Judge Patrick Bromley goes back for thirds.
Our review of Seconds, published February 13th, 2002, is also available.
A second chance to live. A second chance to die.
John Frankenheimer's Seconds has its classic status rightfully cemented with Criterion's excellent new Blu-ray release.
Facts of the Case
Businessman Arthur Hamilton (John Randolph, You've Got Mail) is unhappy. He's unhappy with his life. He's unhappy in his marriage. He rarely sees his daughter. He is adrift—that is, until he is visited by a friend he believed to be dead and told of a way to get a second chance at life. He can visit "The Company," a mysterious organization that will fake his death and give him a new identity, a new life, even a new face, for a price.
Hamilton signs the contract (through unconventionally "persuasive" means) and appears to die in a fire, only to receive extensive plastic surgery and be reborn as younger, more handsome painter Tony Wilson (Rock Hudson, Pretty Maids All in a Row). Tony's life is more bohemian: he lives on the beach, he's an artist, he begins dating a free-spirited woman (Salome Jens, Green Lantern), who introduces him into the hippie subculture. Here, he has found the happiness he was missing in his own life.
Or so he thinks.
As dissatisfaction creeps back into Tony/Hamilton's life, he begins to open up about his relationship with The Company. Before long, Tony's looking to start over yet again…
John Frankenheimer's Seconds is a movie way ahead of its time. What starts out as something resembling a feature-length episode of The Twilight Zone has, by the time it ends, become a fascinating and prescient examination of identity, of mortality and the pursuit of the American dream. Though not overtly a horror film, the movie brilliantly mounts a sense of creeping dread that puts it right alongside more traditional psychological horror movies like Repulsion and Carnival of Souls. It's not often mentioned in the same sentence as those movies. It ought to be.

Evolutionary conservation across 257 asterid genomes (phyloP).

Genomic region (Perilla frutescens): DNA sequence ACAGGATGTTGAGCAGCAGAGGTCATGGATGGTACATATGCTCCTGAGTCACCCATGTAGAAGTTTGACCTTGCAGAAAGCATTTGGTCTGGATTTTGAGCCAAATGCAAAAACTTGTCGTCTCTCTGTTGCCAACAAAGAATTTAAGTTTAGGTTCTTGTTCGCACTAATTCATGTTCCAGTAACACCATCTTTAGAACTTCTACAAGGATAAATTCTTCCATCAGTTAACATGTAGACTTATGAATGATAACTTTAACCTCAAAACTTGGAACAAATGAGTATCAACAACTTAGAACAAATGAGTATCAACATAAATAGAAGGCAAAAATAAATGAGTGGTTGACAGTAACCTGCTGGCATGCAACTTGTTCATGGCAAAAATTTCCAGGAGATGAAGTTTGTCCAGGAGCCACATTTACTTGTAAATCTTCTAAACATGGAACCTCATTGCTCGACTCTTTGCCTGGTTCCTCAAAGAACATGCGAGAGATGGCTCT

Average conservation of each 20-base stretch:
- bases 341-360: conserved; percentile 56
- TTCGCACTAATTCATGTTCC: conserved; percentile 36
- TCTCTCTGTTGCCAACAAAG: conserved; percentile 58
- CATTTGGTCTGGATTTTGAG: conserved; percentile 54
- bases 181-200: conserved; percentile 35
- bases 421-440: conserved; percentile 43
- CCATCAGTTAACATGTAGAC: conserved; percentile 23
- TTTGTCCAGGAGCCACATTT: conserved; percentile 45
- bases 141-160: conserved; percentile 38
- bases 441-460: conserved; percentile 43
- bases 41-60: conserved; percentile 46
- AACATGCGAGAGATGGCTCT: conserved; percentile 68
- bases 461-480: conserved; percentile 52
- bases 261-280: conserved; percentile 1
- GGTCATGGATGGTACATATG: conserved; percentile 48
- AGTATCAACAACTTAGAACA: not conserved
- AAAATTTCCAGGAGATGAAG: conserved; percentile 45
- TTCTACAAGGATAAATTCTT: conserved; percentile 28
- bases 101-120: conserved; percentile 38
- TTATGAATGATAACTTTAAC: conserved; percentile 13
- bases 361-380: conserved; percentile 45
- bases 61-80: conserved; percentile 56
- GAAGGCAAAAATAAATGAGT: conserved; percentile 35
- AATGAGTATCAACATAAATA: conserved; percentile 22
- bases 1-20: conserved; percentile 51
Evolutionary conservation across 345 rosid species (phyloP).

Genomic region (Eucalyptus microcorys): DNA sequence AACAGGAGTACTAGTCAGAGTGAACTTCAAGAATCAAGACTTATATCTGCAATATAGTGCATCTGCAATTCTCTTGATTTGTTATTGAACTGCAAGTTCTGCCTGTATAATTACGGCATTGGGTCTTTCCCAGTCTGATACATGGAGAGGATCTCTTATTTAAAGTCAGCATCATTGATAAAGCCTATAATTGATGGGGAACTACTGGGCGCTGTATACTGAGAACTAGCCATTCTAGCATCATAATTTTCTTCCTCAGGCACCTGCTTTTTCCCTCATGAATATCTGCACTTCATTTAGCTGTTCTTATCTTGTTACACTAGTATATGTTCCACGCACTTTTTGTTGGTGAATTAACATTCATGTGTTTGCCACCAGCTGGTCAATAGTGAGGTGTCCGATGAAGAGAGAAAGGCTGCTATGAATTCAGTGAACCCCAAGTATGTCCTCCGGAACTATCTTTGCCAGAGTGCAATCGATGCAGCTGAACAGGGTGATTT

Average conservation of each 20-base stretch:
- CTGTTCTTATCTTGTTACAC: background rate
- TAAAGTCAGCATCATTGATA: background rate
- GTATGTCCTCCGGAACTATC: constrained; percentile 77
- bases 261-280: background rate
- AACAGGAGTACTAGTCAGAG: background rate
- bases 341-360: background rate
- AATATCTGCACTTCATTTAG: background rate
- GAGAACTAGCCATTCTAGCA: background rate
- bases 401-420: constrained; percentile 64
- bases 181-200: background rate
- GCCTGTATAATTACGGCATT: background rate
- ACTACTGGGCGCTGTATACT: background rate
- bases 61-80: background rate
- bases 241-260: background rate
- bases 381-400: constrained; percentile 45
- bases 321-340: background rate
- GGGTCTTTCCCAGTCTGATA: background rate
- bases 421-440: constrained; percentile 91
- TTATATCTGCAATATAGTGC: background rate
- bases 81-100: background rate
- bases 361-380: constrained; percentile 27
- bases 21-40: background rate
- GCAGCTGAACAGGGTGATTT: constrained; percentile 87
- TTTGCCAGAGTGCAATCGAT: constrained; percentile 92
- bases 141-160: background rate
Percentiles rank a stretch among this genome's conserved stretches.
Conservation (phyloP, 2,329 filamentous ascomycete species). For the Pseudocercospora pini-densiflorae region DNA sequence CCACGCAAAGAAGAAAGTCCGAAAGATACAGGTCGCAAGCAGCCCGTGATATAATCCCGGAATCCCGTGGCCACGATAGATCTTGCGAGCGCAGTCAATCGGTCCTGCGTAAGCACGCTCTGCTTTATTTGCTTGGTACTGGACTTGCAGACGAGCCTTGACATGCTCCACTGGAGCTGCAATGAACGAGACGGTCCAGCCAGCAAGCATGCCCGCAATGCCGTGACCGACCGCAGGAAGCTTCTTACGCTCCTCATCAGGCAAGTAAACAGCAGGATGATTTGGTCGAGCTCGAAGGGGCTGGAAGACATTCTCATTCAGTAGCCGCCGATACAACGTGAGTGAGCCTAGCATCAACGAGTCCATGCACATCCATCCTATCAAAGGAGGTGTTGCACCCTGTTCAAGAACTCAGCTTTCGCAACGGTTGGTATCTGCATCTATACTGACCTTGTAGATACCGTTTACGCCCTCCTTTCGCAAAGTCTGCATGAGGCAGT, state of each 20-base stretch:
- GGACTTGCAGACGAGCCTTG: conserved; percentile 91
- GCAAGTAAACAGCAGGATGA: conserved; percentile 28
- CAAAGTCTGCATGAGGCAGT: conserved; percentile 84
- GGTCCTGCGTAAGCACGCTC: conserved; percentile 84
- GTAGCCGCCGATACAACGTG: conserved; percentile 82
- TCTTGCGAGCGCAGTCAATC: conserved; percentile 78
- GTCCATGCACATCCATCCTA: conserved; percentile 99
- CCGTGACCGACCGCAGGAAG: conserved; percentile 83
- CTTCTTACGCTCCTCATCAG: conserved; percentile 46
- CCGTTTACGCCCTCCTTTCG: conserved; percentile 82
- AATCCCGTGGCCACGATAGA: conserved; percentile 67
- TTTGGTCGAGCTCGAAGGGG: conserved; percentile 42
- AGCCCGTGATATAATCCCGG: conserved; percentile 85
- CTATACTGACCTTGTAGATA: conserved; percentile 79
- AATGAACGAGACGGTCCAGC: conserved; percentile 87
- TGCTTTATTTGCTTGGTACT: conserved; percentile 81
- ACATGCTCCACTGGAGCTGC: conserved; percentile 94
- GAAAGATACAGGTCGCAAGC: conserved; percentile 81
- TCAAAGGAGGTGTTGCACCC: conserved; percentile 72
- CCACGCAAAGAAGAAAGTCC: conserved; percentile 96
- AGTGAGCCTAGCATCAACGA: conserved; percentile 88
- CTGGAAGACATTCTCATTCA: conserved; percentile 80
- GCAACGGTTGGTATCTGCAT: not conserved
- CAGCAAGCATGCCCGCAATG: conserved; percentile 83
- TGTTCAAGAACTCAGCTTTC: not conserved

John Frankenheimer, a journeyman director who migrated from television to film (like pretty much every director in the '50s and '60s), is probably best known for political thrillers like The Manchurian Candidate and Seven Days in May, or more recent efforts like Ronin (begging the question "Where is the love for Reindeer Games?). Having finally seen Seconds, though, I might be inclined to call it his masterpiece. His fingerprints are on it—it's easy to see that he made it—but it's darker and more challenging than his other work. It's clear that he's pushing himself into new territory, and the resulting tension makes Seconds feel more alive, more unpredictable, more dangerous. It's a brilliant piece of filmmaking.
And, of course, there is the performance of Rock Hudson. Not to take anything away from John Randolph, who is very good as the sad and dissatisfied Hamilton, but Hudson's work is fascinating because of the way it works against the audience's expectations of a "Rock Hudson movie," particularly when the film was originally released. If you're not happy as Rock Hudson, the film posits, how will you ever be happy? And just what is the price to be paid in order to become Rock Hudson? Watching a star known for being handsome and masculine and likable actively work against his own image is compelling, particularly when the star is as dismissed as a pretty boy as Hudson so often is. Between this and Pretty Maids All in a Row, I have seen only two Rock Hudson movies and both exist to comment on his screen persona rather than establish it; one of these days, I'll have to get around to seeing Pillow Talk.